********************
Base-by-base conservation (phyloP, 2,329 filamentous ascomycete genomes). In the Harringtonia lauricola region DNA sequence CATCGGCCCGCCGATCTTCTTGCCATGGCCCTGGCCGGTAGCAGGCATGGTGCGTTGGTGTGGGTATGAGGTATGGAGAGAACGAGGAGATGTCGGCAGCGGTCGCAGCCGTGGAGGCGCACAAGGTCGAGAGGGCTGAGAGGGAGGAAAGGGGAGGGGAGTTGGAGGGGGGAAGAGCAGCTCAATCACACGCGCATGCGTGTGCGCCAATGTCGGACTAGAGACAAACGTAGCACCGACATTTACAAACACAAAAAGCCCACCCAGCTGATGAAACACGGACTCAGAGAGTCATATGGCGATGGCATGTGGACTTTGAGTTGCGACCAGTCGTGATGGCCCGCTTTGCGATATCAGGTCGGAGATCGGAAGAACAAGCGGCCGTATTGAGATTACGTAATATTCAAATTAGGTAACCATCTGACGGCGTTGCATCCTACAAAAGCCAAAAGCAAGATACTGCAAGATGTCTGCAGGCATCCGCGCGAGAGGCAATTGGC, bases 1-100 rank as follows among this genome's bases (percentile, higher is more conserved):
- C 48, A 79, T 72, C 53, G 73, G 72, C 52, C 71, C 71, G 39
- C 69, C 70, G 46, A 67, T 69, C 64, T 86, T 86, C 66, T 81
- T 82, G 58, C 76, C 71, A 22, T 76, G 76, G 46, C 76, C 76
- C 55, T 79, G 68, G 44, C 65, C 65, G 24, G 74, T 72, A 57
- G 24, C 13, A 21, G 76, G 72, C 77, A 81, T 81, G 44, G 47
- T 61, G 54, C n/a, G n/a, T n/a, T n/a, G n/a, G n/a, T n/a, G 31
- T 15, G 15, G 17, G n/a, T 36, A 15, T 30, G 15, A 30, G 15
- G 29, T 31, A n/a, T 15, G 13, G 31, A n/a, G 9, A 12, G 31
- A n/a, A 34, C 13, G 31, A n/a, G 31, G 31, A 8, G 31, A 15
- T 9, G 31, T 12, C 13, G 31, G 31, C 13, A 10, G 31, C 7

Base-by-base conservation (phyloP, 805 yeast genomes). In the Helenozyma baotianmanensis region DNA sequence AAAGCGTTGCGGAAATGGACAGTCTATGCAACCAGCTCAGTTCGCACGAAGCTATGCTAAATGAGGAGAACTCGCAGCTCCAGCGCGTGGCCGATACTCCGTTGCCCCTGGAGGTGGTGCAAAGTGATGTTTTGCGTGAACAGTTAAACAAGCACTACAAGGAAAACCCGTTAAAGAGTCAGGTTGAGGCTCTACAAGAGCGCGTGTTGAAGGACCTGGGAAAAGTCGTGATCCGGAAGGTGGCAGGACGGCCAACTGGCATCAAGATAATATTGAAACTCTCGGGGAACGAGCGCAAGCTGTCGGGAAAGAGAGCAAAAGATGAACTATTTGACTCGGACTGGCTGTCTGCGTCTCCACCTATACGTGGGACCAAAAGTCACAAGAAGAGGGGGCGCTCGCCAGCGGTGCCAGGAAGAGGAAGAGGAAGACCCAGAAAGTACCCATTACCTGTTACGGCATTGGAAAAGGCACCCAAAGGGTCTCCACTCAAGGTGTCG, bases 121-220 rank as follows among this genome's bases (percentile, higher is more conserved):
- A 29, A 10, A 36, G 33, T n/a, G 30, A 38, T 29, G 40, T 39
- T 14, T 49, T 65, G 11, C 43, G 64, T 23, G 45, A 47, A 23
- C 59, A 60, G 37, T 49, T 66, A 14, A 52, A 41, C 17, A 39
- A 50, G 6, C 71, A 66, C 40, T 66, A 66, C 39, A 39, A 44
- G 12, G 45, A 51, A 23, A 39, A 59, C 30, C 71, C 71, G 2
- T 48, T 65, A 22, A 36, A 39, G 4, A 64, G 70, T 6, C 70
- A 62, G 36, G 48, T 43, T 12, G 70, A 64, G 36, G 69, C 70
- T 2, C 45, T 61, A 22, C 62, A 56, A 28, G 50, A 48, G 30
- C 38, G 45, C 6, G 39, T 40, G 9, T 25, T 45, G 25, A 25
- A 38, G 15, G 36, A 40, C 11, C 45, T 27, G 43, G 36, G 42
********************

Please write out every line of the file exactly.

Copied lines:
Base-by-base conservation (phyloP, 2,329 filamentous ascomycete genomes). In the Harringtonia lauricola region DNA sequence CATCGGCCCGCCGATCTTCTTGCCATGGCCCTGGCCGGTAGCAGGCATGGTGCGTTGGTGTGGGTATGAGGTATGGAGAGAACGAGGAGATGTCGGCAGCGGTCGCAGCCGTGGAGGCGCACAAGGTCGAGAGGGCTGAGAGGGAGGAAAGGGGAGGGGAGTTGGAGGGGGGAAGAGCAGCTCAATCACACGCGCATGCGTGTGCGCCAATGTCGGACTAGAGACAAACGTAGCACCGACATTTACAAACACAAAAAGCCCACCCAGCTGATGAAACACGGACTCAGAGAGTCATATGGCGATGGCATGTGGACTTTGAGTTGCGACCAGTCGTGATGGCCCGCTTTGCGATATCAGGTCGGAGATCGGAAGAACAAGCGGCCGTATTGAGATTACGTAATATTCAAATTAGGTAACCATCTGACGGCGTTGCATCCTACAAAAGCCAAAAGCAAGATACTGCAAGATGTCTGCAGGCATCCGCGCGAGAGGCAATTGGC, bases 1-100 rank as follows among this genome's bases (percentile, higher is more conserved):
- C 48, A 79, T 72, C 53, G 73, G 72, C 52, C 71, C 71, G 39
- C 69, C 70, G 46, A 67, T 69, C 64, T 86, T 86, C 66, T 81
- T 82, G 58, C 76, C 71, A 22, T 76, G 76, G 46, C 76, C 76
- C 55, T 79, G 68, G 44, C 65, C 65, G 24, G 74, T 72, A 57
- G 24, C 13, A 21, G 76, G 72, C 77, A 81, T 81, G 44, G 47
- T 61, G 54, C n/a, G n/a, T n/a, T n/a, G n/a, G n/a, T n/a, G 31
- T 15, G 15, G 17, G n/a, T 36, A 15, T 30, G 15, A 30, G 15
- G 29, T 31, A n/a, T 15, G 13, G 31, A n/a, G 9, A 12, G 31
- A n/a, A 34, C 13, G 31, A n/a, G 31, G 31, A 8, G 31, A 15
- T 9, G 31, T 12, C 13, G 31, G 31, C 13, A 10, G 31, C 7

Base-by-base conservation (phyloP, 805 yeast genomes). In the Helenozyma baotianmanensis region DNA sequence AAAGCGTTGCGGAAATGGACAGTCTATGCAACCAGCTCAGTTCGCACGAAGCTATGCTAAATGAGGAGAACTCGCAGCTCCAGCGCGTGGCCGATACTCCGTTGCCCCTGGAGGTGGTGCAAAGTGATGTTTTGCGTGAACAGTTAAACAAGCACTACAAGGAAAACCCGTTAAAGAGTCAGGTTGAGGCTCTACAAGAGCGCGTGTTGAAGGACCTGGGAAAAGTCGTGATCCGGAAGGTGGCAGGACGGCCAACTGGCATCAAGATAATATTGAAACTCTCGGGGAACGAGCGCAAGCTGTCGGGAAAGAGAGCAAAAGATGAACTATTTGACTCGGACTGGCTGTCTGCGTCTCCACCTATACGTGGGACCAAAAGTCACAAGAAGAGGGGGCGCTCGCCAGCGGTGCCAGGAAGAGGAAGAGGAAGACCCAGAAAGTACCCATTACCTGTTACGGCATTGGAAAAGGCACCCAAAGGGTCTCCACTCAAGGTGTCG, bases 121-220 rank as follows among this genome's bases (percentile, higher is more conserved):
- A 29, A 10, A 36, G 33, T n/a, G 30, A 38, T 29, G 40, T 39
- T 14, T 49, T 65, G 11, C 43, G 64, T 23, G 45, A 47, A 23
- C 59, A 60, G 37, T 49, T 66, A 14, A 52, A 41, C 17, A 39
- A 50, G 6, C 71, A 66, C 40, T 66, A 66, C 39, A 39, A 44
- G 12, G 45, A 51, A 23, A 39, A 59, C 30, C 71, C 71, G 2
- T 48, T 65, A 22, A 36, A 39, G 4, A 64, G 70, T 6, C 70
- A 62, G 36, G 48, T 43, T 12, G 70, A 64, G 36, G 69, C 70
- T 2, C 45, T 61, A 22, C 62, A 56, A 28, G 50, A 48, G 30
- C 38, G 45, C 6, G 39, T 40, G 9, T 25, T 45, G 25, A 25
- A 38, G 15, G 36, A 40, C 11, C 45, T 27, G 43, G 36, G 42